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Hurricane Katrina

New House

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Gulf Coast House
(Destroyed by Katrina)

LeConte Lodge

Lot layout
Floor plan

Here are photos I made of parts of the plan -- the first shows the house laid out on the lot, the second is the floor plan.

Here is the house laid out on the lot.  House is 54 feet wide. Front porch is 8 feet deep, living area is 38 feet deep, and back porch is 8 feet deep X 24 feet wide.  The roof over the front porch is a 4X12 pitch, rising to 8X12 pitch over the main part of the house.  The carport sits to the right rear with a small roof over the walkway from the carport into the pantry.

Here is the floor plan.  The center of the house is a great room, 24 feet X 38 feet.  The rear of the great room is the kitchen with counters across the width of the back, except for the door onto the back porch. Look for the kitchen island; across from it is a gas cooktop.  Left front is master bedroom -- going back from MBR is dressing-vanity area, walk-in closet, and master bath.  Behind the master bath is a utility room.  Front right is bedroom #2, bathroom #2, bedroom #3, and the pantry.  A door from bedroom #3 goes onto the carport as does a door from the pantry.  Carport will have a narrow storage room the width of the carport.

Here is the floor plan with notes inserted.

Here are notes on the house in no particular order.

  • Heated/cooled living area is 2,106 square feet.  Front porch is 432 sq ft (8 X 54); back porch is 192 sq ft (8 X 24); carport is 572 sq ft (22 X 26 with 4 X 22 storage room yielding 22 X 22 parking area).

  • 2 X 6 stud exterior walls; interior walls that form great room are 2 X 6; other interior walls are 2 X 4 studs.

  • Great room has 10 foot ceilings; the two bedroom/bathroom wings have 9-foot ceilings.

  • Two 50-gallon water heaters -- one serves master bath and laundry, the other serves bathroom #2 and kitchen.

  • Double electric ovens, gas cooktop vented through roof.

  • HVAC air mover is in the attic.

  • Windows across the front of the house are 3 feet wide by 6 feet tall; front door is 3 feet wide, 6-8 high with 12-inch sidelights and 12-inch transom.

  • Windows in the kitchen that open onto the back porch are 4-foot by 4-foot center-opening casement windows.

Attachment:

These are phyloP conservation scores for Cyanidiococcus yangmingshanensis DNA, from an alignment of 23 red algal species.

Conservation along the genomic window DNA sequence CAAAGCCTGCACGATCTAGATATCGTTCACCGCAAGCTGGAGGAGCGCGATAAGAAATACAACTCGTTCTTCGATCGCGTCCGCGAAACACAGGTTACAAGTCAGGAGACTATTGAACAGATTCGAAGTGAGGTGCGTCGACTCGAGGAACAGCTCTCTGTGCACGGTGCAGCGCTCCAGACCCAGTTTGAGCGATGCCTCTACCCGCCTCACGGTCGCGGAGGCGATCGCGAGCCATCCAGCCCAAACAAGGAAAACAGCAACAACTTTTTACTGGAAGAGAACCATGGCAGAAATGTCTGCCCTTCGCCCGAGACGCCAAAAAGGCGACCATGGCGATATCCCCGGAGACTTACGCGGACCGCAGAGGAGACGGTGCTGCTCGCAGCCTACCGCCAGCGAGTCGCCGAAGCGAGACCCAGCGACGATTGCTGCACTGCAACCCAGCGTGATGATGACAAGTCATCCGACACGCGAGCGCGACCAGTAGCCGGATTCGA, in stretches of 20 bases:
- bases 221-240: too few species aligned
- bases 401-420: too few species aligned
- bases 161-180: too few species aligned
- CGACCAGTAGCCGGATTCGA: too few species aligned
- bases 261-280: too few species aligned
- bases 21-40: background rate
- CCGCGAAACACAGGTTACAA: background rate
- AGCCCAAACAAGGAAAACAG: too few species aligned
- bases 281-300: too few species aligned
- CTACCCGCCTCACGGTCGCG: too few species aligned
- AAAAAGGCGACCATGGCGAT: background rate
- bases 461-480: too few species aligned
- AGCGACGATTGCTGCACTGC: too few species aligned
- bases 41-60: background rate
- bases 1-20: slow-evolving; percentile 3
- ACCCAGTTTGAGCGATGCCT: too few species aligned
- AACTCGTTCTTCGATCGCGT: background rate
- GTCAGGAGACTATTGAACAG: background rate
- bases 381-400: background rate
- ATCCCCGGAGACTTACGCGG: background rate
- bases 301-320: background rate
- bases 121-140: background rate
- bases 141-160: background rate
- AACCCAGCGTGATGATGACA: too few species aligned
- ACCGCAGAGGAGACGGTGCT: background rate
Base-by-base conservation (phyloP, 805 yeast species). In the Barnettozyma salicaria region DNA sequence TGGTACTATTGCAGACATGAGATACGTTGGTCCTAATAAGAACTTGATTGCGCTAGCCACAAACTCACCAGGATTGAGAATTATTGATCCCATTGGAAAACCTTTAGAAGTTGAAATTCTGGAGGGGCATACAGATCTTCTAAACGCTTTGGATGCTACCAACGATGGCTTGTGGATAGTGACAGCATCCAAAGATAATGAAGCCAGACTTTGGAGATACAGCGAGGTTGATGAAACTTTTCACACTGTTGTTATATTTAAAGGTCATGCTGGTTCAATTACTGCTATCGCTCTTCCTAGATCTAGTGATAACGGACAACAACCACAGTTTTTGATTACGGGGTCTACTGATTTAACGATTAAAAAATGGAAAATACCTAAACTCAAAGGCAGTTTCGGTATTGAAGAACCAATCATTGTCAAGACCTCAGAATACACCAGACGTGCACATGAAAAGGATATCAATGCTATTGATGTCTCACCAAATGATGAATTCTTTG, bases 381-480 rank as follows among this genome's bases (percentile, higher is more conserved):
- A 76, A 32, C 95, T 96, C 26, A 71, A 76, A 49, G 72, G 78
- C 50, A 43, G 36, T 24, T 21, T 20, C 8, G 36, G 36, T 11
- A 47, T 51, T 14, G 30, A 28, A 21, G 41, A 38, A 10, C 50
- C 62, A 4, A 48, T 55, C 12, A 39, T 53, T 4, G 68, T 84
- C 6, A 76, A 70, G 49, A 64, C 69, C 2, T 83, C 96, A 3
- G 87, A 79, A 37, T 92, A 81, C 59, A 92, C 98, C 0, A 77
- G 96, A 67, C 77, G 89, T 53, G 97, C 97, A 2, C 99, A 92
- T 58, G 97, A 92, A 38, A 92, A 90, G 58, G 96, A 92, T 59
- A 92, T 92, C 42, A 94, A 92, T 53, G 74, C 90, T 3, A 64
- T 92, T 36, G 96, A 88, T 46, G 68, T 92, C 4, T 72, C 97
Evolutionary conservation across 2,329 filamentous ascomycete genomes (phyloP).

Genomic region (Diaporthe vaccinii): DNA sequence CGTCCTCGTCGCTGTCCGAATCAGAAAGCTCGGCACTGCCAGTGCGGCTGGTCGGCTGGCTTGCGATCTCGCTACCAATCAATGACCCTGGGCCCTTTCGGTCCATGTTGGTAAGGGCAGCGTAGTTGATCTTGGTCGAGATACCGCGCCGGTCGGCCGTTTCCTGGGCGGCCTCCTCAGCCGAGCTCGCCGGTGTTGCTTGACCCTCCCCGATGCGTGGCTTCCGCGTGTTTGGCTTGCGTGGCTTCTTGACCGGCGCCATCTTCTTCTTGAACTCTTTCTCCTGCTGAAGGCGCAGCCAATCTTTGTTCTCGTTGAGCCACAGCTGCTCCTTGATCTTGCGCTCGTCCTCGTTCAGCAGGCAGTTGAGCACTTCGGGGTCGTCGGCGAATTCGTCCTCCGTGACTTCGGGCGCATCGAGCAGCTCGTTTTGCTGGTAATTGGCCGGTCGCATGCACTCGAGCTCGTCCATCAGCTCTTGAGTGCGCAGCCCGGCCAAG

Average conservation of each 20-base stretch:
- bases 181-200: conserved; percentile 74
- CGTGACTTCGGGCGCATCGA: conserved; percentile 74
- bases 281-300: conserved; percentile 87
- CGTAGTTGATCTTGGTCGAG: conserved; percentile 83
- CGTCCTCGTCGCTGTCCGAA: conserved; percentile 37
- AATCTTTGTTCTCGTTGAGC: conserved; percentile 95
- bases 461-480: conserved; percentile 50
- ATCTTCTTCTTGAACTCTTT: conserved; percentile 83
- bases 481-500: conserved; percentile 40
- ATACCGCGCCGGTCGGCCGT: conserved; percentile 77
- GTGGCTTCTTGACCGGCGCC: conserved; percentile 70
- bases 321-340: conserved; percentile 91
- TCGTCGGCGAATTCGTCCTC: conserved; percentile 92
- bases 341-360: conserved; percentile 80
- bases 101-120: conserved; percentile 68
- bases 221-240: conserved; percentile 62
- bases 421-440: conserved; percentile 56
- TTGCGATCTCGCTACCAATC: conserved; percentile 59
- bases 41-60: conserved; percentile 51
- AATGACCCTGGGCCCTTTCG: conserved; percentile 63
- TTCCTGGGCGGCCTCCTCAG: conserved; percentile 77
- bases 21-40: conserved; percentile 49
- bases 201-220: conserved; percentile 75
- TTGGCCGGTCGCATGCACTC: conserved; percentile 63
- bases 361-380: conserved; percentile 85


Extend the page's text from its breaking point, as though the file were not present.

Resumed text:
• All windows are double-paned, low-E glass, single-hung vinyl.

  • Door from kitchen/great room to back porch is 6-foot wide French door with 12-inch transom.

  • All exterior doors are steel except for mahogany front door.  Doors that are not protected by a roof have no-rot composition jambs and molding.

  • Note there are no support posts in the great room -- it is 24 X 38 feet clear.  We are doing this by running two 3-1/2 inch X 16-inch X 26-foot ParaLam beams across the ceiling of the great room to support the ceiling joists.

  • Stick-framed rafters will keep the attic clear so we can floor the attic for storage.

  • HardiPlank siding.

  • 35-year architectural shingles.

  • Hardwood floor in great room-kitchen (glue-down engineered flooring, not vinyl laminate); carpet in bedrooms; ceramic tile in baths, pantry, and utility room.

  • Ceiling fans in: great room (2 or 3); each bedroom (with light sets); two on each porch.

  • In dressing room and master bathroom, the vanities will have 4 foot X 18-inch fixed windows above the mirrors.

  • 6-inch recessed lights all over the ceiling in the great room, pendant task lighting over the kitchen counters and island.

  • Electric, cable TV, and telephone utilities come in the left rear corner of the house, in the utility room.  I will use combination boxes to wire each room for cable TV, phone, and Cat 5 Ethernet cable with more than one outlet in some rooms.  I plan to put a wireless access point in the attic to provide wireless connectivity throughout the house and lot (and probably to the rest of the neighborhood).

  • Local codes require hurricane-resistant construction: 

    • 1/2 inch X 10-inch anchor bolts with 2-inch square washers, 48 inches on center;

    • 24-inch tie-down straps wrap around the bottom plates and up every stud.

    • 24-inch tie-down straps wrap around the top plate and down every stud.

    • Hurricane clips and straps tie each rafter to top plates.

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